Myth That Democracy = Freedom
Thomas J. DiLorenzo
by Thomas J. DiLorenzo
by Thomas DiLorenzo: The
Trojan Horse of 'Happiness Research'
When the universally
reviled South African policy of apartheid was ended and majority
rule democracy instituted in that country there was great hope that
democracy would at long last restore freedom and justice that the
black majority of that country had been deprived of for so many
decades. Most Western elites unquestioningly assumed that the god
of democracy would work its usual miracles. It has not only not
done so, but has created a catastrophe in that country, as documented
by a new book by Ilana Mercer entitled Into
the Cannibal’s Pot: Lessons for America from Post-Apartheid South
Mercer is a
native South African whose parents and other relatives still live
there. Her father is a renowned Rabbi who was for decades an outspoken
opponent of apartheid, which she herself condemns in no uncertain
terms as "the repressive – and reprehensible – apartheid regime."
She has written about a topic that the Western media have almost
completely ignored – the failure of post-apartheid South Africa
to move in the direction of peace, justice, and prosperity. She
hopes that her book will be a small contribution that can help turn
things around in her native land, while providing valuable lessons
to Americans as well.
One thing that
Into the Cannibal’s Pot demonstrates is that democracy alone
is not at all desirable if it is not attached to a culture that
highly values the protection of life, liberty and property. The
new rulers of South Africa do not. South Africa competes with Iraq
and Colombia for the title of "the most violent" country
of the world. The homicide rate in South Africa today is twenty
times what it is in the U.S., as Mercer documents. A rape occurs
every twenty-six seconds. The annual murder rate in South Africa
has increased three-and-a-half fold since the ending of the reprehensible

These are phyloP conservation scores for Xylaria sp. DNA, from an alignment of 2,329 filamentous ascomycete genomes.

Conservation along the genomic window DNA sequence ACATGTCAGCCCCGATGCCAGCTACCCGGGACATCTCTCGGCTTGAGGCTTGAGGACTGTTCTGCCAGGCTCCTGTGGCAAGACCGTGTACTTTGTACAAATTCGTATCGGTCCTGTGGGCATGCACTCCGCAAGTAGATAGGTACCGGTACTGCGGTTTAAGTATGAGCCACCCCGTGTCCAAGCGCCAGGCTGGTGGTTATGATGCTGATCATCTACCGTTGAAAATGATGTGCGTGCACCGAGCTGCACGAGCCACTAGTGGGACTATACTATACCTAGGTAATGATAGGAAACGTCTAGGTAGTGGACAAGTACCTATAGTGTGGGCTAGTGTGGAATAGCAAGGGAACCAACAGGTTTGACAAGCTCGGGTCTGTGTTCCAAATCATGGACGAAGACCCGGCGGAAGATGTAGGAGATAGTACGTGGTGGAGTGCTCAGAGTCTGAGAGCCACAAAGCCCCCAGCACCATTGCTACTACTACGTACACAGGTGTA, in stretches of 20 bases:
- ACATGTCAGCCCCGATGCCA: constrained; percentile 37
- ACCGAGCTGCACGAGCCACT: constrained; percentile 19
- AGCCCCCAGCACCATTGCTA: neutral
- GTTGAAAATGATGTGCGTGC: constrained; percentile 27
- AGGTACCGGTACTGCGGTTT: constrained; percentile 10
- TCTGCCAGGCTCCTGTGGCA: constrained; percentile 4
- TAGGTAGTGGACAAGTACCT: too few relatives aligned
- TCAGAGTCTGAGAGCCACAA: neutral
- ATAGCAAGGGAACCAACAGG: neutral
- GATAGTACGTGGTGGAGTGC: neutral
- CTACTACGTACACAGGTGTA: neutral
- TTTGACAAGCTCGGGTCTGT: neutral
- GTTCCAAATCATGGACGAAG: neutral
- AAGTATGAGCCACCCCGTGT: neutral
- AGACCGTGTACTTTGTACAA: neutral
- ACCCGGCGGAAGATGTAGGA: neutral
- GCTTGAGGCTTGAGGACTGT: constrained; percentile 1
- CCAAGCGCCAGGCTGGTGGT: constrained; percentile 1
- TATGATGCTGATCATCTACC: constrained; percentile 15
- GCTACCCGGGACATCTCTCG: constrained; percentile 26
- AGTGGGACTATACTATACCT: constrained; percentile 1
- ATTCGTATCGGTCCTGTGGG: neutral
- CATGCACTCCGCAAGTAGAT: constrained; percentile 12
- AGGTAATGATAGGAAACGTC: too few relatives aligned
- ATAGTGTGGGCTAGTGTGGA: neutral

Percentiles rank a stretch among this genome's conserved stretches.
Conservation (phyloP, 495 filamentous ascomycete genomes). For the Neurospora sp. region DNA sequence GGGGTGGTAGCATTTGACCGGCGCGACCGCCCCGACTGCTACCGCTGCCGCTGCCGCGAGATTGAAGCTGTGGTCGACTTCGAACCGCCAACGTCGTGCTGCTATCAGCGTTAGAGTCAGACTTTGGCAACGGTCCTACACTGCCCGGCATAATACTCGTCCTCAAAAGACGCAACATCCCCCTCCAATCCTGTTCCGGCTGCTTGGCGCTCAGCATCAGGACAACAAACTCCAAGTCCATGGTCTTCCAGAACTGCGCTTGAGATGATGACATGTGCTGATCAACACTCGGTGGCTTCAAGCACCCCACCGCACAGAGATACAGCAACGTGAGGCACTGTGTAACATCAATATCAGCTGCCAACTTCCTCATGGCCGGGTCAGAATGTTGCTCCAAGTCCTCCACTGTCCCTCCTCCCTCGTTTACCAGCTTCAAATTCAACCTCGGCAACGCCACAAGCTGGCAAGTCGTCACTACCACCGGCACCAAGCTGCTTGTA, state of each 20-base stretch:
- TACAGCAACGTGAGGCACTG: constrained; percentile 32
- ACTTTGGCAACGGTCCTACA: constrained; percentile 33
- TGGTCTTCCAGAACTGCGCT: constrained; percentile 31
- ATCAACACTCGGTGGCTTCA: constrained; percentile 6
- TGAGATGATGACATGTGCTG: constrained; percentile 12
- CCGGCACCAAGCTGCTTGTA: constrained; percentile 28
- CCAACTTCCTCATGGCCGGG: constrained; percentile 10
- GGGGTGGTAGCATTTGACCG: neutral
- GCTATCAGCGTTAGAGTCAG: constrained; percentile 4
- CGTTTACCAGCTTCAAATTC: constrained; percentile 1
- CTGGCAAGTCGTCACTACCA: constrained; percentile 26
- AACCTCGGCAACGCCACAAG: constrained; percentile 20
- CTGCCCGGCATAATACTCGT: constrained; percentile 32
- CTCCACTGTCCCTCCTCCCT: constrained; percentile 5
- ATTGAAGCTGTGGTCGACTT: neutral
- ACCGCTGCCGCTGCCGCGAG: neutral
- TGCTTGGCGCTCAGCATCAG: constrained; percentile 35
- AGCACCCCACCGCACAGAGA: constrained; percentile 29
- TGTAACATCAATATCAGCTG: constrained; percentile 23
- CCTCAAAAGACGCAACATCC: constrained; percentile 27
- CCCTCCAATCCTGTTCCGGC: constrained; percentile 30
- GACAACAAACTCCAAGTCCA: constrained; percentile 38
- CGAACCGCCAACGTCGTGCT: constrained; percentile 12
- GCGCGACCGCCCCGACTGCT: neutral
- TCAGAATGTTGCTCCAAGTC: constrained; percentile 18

apartheid regime. There are more than 52,000 rapes/year in South
Africa today, ten percent of which victimize infants because of
the bizarre superstition that is widely believed there that sex
with a virgin is a cure for AIDS.
in sickening detail how the government of South Africa often looks
the other way when the white population is victimized by thugs and
criminals, apparently in a perceived act of racial retribution for
the sins of the past. There have been so many murders of white South
African farmers that it "makes farming in South Africa the
most dangerous occupation in the world," writes Mercer. "Arrests
and convictions [for murdering white farmers] are rare." This
is "land reform," South African style. The South African
government admits that 90 percent of the "redistributed"
farms are now dysfunctional.
of South Africa’s "diversity" policies, otherwise known
as institutionalized discrimination against white males, sounds
almost identical to the same polices that exist today in American
society. Such "diversity" has indeed become the mating
call of nearly every academic bureaucrat in higher education. Hiring
by skin color instead of by merit is mandatory in South Africa,
and increasingly so in the U.S.
has also adopted the housing policy of American Congressman Barney
Frank and his Democratic Party colleagues in that "South Africa’s
financial institutions [have been] forced to provide loans to blacks
with lower credit ratings," known in the U.S. as "subprime
lending" or "the Community Reinvestment Act." Thus,
reprehensible institutionalized discrimination against blacks has
been replaced by reprehensible institutionalized discrimination
comparisons to the U.S. Mercer recalls how U.S. Supreme Court Justice
Sonia Sotomayor is a self-described "affirmative action
baby" who did not have the academic qualifications to enter